Rental Property Snowball Frequently Asked Questions (FAQ)

Does the Rental Property Debt Snowball Really Work?

Yes. It does work and will pay down your debt faster and save you more than a standard debt paydown strategy

Is the Debt Snowball or Debt Avalanche Better

The debt avalanche will factually save you more money. But, people tend to be irrational with money. So, psychology plays an important role when determining money habits. As such, the debt snowball tends to work better for the average person because they can see the results faster and are more likely to maintain that behavior modification.

Should I Save or Pay Down Debt?

Saving is important, but it’s also important to pay down interest-bearing debt. In general, you want to pay down as much debt as possible, but don’t forget that every payment you make cannot be taken back.

So, if you pay down half your mortgage then lose your job, it doesn’t matter how much you paid off. What matters is you make the next payment.

You need to make sure you have enough savings to cover anything that might come up, or all that debt paydown will go to waste if you get foreclosed on for non-payment.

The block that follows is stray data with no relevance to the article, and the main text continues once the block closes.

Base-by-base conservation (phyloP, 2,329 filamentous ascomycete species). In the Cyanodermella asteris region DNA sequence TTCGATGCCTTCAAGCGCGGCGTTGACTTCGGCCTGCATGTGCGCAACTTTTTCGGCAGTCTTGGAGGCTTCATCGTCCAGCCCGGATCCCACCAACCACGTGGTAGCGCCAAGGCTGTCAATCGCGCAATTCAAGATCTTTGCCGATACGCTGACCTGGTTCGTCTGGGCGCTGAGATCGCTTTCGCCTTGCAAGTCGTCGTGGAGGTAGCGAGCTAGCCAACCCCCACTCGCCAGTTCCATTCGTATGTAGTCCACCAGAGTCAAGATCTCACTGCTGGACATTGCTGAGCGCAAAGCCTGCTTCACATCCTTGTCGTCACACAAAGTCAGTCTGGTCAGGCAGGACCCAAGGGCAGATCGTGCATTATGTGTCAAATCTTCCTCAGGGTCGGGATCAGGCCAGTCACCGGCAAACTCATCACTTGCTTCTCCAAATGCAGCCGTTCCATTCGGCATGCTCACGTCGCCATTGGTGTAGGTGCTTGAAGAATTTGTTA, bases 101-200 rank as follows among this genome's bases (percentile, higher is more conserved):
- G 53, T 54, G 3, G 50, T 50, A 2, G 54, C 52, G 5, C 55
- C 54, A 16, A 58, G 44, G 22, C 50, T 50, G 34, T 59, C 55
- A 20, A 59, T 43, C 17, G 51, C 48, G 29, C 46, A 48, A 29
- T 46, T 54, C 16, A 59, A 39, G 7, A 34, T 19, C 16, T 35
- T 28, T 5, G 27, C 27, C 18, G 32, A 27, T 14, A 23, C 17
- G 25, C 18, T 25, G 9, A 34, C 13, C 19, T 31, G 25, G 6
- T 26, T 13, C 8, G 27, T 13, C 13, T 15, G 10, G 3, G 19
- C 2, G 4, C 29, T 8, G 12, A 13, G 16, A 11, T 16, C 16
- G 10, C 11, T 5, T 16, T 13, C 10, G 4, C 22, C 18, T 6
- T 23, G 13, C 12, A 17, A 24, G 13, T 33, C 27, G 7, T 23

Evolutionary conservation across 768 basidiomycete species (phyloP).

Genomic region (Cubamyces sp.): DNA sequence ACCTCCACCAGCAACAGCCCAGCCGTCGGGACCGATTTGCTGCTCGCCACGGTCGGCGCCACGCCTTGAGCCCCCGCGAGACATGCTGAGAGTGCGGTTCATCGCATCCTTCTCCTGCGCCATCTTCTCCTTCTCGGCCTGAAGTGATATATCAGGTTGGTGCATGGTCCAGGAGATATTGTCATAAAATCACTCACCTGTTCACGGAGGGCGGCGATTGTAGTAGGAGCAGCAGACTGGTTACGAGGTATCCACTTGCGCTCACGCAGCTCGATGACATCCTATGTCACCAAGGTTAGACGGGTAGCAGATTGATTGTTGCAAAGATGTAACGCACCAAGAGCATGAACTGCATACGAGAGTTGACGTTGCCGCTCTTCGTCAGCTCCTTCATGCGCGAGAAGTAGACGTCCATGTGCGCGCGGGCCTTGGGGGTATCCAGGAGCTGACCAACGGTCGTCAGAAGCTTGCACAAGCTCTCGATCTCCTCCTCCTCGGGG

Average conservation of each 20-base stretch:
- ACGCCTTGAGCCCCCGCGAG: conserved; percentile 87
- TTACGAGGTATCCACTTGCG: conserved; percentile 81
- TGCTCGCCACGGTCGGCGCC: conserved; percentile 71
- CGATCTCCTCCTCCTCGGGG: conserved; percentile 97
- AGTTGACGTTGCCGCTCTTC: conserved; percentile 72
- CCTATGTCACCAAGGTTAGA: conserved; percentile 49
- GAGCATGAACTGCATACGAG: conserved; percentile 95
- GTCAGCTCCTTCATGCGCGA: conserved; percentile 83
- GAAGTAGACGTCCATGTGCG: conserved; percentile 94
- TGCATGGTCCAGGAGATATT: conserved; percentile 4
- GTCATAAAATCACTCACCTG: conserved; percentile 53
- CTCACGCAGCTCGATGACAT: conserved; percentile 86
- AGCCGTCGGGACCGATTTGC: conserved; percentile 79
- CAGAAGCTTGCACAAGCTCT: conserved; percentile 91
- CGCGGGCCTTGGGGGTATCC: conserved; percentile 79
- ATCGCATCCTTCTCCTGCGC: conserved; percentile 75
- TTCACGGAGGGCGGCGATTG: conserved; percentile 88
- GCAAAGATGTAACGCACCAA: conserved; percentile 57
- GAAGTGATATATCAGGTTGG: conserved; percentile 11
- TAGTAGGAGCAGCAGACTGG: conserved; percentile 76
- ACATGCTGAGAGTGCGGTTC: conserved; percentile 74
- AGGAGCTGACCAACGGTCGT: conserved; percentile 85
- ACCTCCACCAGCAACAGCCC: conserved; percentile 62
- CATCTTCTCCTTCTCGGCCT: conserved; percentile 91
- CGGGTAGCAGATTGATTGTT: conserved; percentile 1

Should I Pay Off Big or Small Debt First?

Mathematically it makes sense to pay down large balances first. This is because most of the monthly payment tends to be interest and not principal. So, paying down the principal on large balances snowballs the paydown effect faster.

But, we cannot forget about the psychological impact of making a quick win. If you can pay one mortgage off very rapidly, it motivates us to work harder on the next milestone. So, it may work better for you individually to start small and work your way up.